Jeffrey D. Allred, Deseret News
LOGAN — While it's very early in the season, it didn't take the BYU Cougars very long to realize they don't have the nation's leading scorer anymore.
Yes, the Cougars could have used Jimmer Fredette Friday night at the Spectrum.
Without him, BYU fell to Utah State, 69-62, before a sellout crowd of 10,270 in the season opener for both teams.
When the Cougars needed to score, particularly at crucial moments, they looked lost at times. When the Aggies needed to score, they turned to senior guard Brockeith Pane, who poured in a game-high 21 points. Pane scored 17 of those points in the second half.
"Last year, everybody in the gym knew where it was going to go with Jimmer," said senior Noah Hartsock, who scored a team-high 18 points. "This year, we're just trying to figure it out."
In a physical, back-and-forth battle that saw the score tied 10 times and nine lead changes, BYU was up, 42-38, with 11 minutes remaining. Then the Cougars went five minutes without scoring as USU enjoyed an 11-0 run to seize a 49-42 advantage that the Aggies didn't relinquish.
"We got stuck on 42 (points)," said BYU coach Dave Rose. "We missed a couple of shots and we kind of panicked a little bit. We took some shots out of character. We stayed on 42 a little too long."
"Offensively, we couldn't get anything. We were just out of sync," Hartsock said of that scoring drought. "Credit to them. They played good defense. We were in that rut and that's dangerous for any team, if we can't score for a period of time. They started going on a run and got energy from their crowd and they started getting offensive rebounds. I think that run really helped them."
The Aggies went ahead by as many as 11, at 58-47, with 2:30 remaining after a spurt that saw Pane and guard Preston Medlin do most of the damage. Pane (8) and Medlin (10) combined to score 18 points during that stretch.
"He's a good player," said BYU's Charles Abouo of Pane. "We knew that coming in. He definitely made a difference for them down the stretch."
One of Rose's chief concerns is his team's suspect ball-handling and excessive turnovers.
"We turned the ball over 20 times. That's something we need to get better at," he said. "A lot of it was we were careless with the ball. We have a lot of guys playing in new positions and we need to get them to feel comfortable, especially in a setting like this. It's difficult."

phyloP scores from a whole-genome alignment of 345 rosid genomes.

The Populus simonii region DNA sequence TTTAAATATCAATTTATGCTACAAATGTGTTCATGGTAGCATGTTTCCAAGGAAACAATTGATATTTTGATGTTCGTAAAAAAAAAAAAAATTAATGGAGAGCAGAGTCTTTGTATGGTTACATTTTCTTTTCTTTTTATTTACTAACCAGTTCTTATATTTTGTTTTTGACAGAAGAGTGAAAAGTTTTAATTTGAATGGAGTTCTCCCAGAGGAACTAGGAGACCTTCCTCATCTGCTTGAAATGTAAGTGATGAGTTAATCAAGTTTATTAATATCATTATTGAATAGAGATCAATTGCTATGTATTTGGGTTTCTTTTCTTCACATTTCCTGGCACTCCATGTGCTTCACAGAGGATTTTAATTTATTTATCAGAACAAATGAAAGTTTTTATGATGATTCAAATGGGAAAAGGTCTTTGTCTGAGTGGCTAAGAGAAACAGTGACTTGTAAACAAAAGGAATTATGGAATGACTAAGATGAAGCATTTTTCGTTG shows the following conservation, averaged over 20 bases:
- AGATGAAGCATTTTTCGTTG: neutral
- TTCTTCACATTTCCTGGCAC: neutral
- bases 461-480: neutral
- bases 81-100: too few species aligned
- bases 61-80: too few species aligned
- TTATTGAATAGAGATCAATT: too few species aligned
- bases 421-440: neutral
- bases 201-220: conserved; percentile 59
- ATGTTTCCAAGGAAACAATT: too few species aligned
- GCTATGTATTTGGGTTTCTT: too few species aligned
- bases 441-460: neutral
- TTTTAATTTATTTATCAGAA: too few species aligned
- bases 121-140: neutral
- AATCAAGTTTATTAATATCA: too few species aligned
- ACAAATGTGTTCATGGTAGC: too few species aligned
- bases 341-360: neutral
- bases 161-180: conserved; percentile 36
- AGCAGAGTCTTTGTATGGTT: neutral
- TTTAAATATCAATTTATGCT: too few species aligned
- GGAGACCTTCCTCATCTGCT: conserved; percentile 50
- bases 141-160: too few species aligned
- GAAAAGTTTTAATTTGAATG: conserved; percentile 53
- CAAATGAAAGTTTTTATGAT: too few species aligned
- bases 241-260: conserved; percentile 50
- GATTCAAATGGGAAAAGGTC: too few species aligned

As always, USU's crowd was raucous.
"It's a great place to play. This environment is amazing," Hartsock said. "It's one of the best places to play in America, I think. It's one of those things that you're glad to have it as a team, but you hate playing against it."
The Aggies have now won 32 consecutive home games and coach Stew Morrill has posted a 26-1 record at home against in-state opponents. That one loss came at the hands of BYU, in January, 2000.
"It's proven by their record that it's a tough place to come in and win," Rose said. "I thought our guys battled really hard. We got ourselves in position to win the game in the second half and it kind of got away from us. They're good. They're a very well-coached team."
USU's student section derided Cougar junior Brandon Davies, who was playing in his first official game since being suspended for an honor code violation toward the end of last season. Davies picked up two fouls early in the contest and went scoreless in the first half. He ended up with 13 points.
"It's a college atmosphere and they can cheer whatever they want," Hartsock said of the chants aimed at Davies. "That's just one of the factors we have to deal with as players. It was tough to hear, but he's very tough-minded."
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